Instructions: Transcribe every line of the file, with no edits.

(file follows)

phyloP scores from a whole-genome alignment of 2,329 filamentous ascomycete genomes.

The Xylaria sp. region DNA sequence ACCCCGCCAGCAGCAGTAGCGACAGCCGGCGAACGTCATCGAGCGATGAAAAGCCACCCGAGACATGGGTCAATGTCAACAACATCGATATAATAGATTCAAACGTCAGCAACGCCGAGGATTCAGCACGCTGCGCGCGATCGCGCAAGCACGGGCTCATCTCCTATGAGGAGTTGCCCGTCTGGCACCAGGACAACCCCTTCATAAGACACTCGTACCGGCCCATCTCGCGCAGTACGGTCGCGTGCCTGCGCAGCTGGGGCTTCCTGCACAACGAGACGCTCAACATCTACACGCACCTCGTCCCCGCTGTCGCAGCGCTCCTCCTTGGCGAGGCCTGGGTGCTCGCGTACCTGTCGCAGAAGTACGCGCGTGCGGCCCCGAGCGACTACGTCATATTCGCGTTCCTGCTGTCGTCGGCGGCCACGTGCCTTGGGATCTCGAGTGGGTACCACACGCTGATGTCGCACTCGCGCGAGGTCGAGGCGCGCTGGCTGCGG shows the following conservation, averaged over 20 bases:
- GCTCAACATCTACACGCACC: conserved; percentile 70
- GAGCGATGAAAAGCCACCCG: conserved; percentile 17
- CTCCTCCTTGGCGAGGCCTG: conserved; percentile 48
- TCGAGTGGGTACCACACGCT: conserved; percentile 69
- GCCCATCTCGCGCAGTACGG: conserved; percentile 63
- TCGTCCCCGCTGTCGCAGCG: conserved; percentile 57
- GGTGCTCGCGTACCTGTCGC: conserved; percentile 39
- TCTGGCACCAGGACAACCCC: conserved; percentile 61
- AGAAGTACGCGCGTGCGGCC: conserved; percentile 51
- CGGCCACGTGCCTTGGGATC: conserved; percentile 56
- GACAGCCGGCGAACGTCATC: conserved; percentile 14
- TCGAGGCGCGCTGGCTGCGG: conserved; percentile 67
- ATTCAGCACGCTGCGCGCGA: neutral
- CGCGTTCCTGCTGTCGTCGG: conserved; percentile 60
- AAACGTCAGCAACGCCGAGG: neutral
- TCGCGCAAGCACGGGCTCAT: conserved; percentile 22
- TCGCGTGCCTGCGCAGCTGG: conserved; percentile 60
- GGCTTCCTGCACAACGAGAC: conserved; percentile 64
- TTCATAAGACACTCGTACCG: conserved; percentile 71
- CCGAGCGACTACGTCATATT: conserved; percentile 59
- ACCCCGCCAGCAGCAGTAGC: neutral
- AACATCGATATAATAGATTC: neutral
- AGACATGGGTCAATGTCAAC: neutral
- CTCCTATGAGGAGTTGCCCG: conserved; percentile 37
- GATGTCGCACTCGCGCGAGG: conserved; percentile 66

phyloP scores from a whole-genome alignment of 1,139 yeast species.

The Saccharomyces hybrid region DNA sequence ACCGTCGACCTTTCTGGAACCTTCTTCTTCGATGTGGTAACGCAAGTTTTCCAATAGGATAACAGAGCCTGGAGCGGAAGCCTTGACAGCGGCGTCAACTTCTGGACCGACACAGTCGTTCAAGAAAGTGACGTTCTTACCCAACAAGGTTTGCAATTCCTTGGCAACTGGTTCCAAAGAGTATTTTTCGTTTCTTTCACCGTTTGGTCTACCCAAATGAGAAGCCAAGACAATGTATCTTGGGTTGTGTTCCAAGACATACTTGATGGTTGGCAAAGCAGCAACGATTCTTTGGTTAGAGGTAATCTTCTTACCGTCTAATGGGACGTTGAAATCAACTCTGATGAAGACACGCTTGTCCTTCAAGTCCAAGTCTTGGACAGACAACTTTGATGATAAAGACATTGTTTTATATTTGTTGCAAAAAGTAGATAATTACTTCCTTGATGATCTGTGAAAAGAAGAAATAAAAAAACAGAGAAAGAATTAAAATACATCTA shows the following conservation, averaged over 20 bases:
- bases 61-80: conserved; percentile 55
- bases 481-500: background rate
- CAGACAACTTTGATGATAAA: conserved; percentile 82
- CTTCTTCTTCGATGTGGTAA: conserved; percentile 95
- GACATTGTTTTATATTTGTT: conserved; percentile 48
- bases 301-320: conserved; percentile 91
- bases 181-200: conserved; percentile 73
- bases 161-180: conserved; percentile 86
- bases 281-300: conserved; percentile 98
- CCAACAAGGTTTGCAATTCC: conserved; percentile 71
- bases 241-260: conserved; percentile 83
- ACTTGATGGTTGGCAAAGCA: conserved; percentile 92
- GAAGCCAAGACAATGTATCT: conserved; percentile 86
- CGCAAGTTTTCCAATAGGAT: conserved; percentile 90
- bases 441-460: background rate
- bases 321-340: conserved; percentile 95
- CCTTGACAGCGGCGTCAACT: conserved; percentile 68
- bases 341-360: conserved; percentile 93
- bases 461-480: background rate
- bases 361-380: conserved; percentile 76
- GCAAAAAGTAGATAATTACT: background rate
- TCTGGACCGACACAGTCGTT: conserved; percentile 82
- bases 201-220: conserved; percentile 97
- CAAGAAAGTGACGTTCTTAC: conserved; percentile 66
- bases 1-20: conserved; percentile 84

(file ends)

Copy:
phyloP scores from a whole-genome alignment of 2,329 filamentous ascomycete genomes.

The Xylaria sp. region DNA sequence ACCCCGCCAGCAGCAGTAGCGACAGCCGGCGAACGTCATCGAGCGATGAAAAGCCACCCGAGACATGGGTCAATGTCAACAACATCGATATAATAGATTCAAACGTCAGCAACGCCGAGGATTCAGCACGCTGCGCGCGATCGCGCAAGCACGGGCTCATCTCCTATGAGGAGTTGCCCGTCTGGCACCAGGACAACCCCTTCATAAGACACTCGTACCGGCCCATCTCGCGCAGTACGGTCGCGTGCCTGCGCAGCTGGGGCTTCCTGCACAACGAGACGCTCAACATCTACACGCACCTCGTCCCCGCTGTCGCAGCGCTCCTCCTTGGCGAGGCCTGGGTGCTCGCGTACCTGTCGCAGAAGTACGCGCGTGCGGCCCCGAGCGACTACGTCATATTCGCGTTCCTGCTGTCGTCGGCGGCCACGTGCCTTGGGATCTCGAGTGGGTACCACACGCTGATGTCGCACTCGCGCGAGGTCGAGGCGCGCTGGCTGCGG shows the following conservation, averaged over 20 bases:
- GCTCAACATCTACACGCACC: conserved; percentile 70
- GAGCGATGAAAAGCCACCCG: conserved; percentile 17
- CTCCTCCTTGGCGAGGCCTG: conserved; percentile 48
- TCGAGTGGGTACCACACGCT: conserved; percentile 69
- GCCCATCTCGCGCAGTACGG: conserved; percentile 63
- TCGTCCCCGCTGTCGCAGCG: conserved; percentile 57
- GGTGCTCGCGTACCTGTCGC: conserved; percentile 39
- TCTGGCACCAGGACAACCCC: conserved; percentile 61
- AGAAGTACGCGCGTGCGGCC: conserved; percentile 51
- CGGCCACGTGCCTTGGGATC: conserved; percentile 56
- GACAGCCGGCGAACGTCATC: conserved; percentile 14
- TCGAGGCGCGCTGGCTGCGG: conserved; percentile 67
- ATTCAGCACGCTGCGCGCGA: neutral
- CGCGTTCCTGCTGTCGTCGG: conserved; percentile 60
- AAACGTCAGCAACGCCGAGG: neutral
- TCGCGCAAGCACGGGCTCAT: conserved; percentile 22
- TCGCGTGCCTGCGCAGCTGG: conserved; percentile 60
- GGCTTCCTGCACAACGAGAC: conserved; percentile 64
- TTCATAAGACACTCGTACCG: conserved; percentile 71
- CCGAGCGACTACGTCATATT: conserved; percentile 59
- ACCCCGCCAGCAGCAGTAGC: neutral
- AACATCGATATAATAGATTC: neutral
- AGACATGGGTCAATGTCAAC: neutral
- CTCCTATGAGGAGTTGCCCG: conserved; percentile 37
- GATGTCGCACTCGCGCGAGG: conserved; percentile 66

phyloP scores from a whole-genome alignment of 1,139 yeast species.

The Saccharomyces hybrid region DNA sequence ACCGTCGACCTTTCTGGAACCTTCTTCTTCGATGTGGTAACGCAAGTTTTCCAATAGGATAACAGAGCCTGGAGCGGAAGCCTTGACAGCGGCGTCAACTTCTGGACCGACACAGTCGTTCAAGAAAGTGACGTTCTTACCCAACAAGGTTTGCAATTCCTTGGCAACTGGTTCCAAAGAGTATTTTTCGTTTCTTTCACCGTTTGGTCTACCCAAATGAGAAGCCAAGACAATGTATCTTGGGTTGTGTTCCAAGACATACTTGATGGTTGGCAAAGCAGCAACGATTCTTTGGTTAGAGGTAATCTTCTTACCGTCTAATGGGACGTTGAAATCAACTCTGATGAAGACACGCTTGTCCTTCAAGTCCAAGTCTTGGACAGACAACTTTGATGATAAAGACATTGTTTTATATTTGTTGCAAAAAGTAGATAATTACTTCCTTGATGATCTGTGAAAAGAAGAAATAAAAAAACAGAGAAAGAATTAAAATACATCTA shows the following conservation, averaged over 20 bases:
- bases 61-80: conserved; percentile 55
- bases 481-500: background rate
- CAGACAACTTTGATGATAAA: conserved; percentile 82
- CTTCTTCTTCGATGTGGTAA: conserved; percentile 95
- GACATTGTTTTATATTTGTT: conserved; percentile 48
- bases 301-320: conserved; percentile 91
- bases 181-200: conserved; percentile 73
- bases 161-180: conserved; percentile 86
- bases 281-300: conserved; percentile 98
- CCAACAAGGTTTGCAATTCC: conserved; percentile 71
- bases 241-260: conserved; percentile 83
- ACTTGATGGTTGGCAAAGCA: conserved; percentile 92
- GAAGCCAAGACAATGTATCT: conserved; percentile 86
- CGCAAGTTTTCCAATAGGAT: conserved; percentile 90
- bases 441-460: background rate
- bases 321-340: conserved; percentile 95
- CCTTGACAGCGGCGTCAACT: conserved; percentile 68
- bases 341-360: conserved; percentile 93
- bases 461-480: background rate
- bases 361-380: conserved; percentile 76
- GCAAAAAGTAGATAATTACT: background rate
- TCTGGACCGACACAGTCGTT: conserved; percentile 82
- bases 201-220: conserved; percentile 97
- CAAGAAAGTGACGTTCTTAC: conserved; percentile 66
- bases 1-20: conserved; percentile 84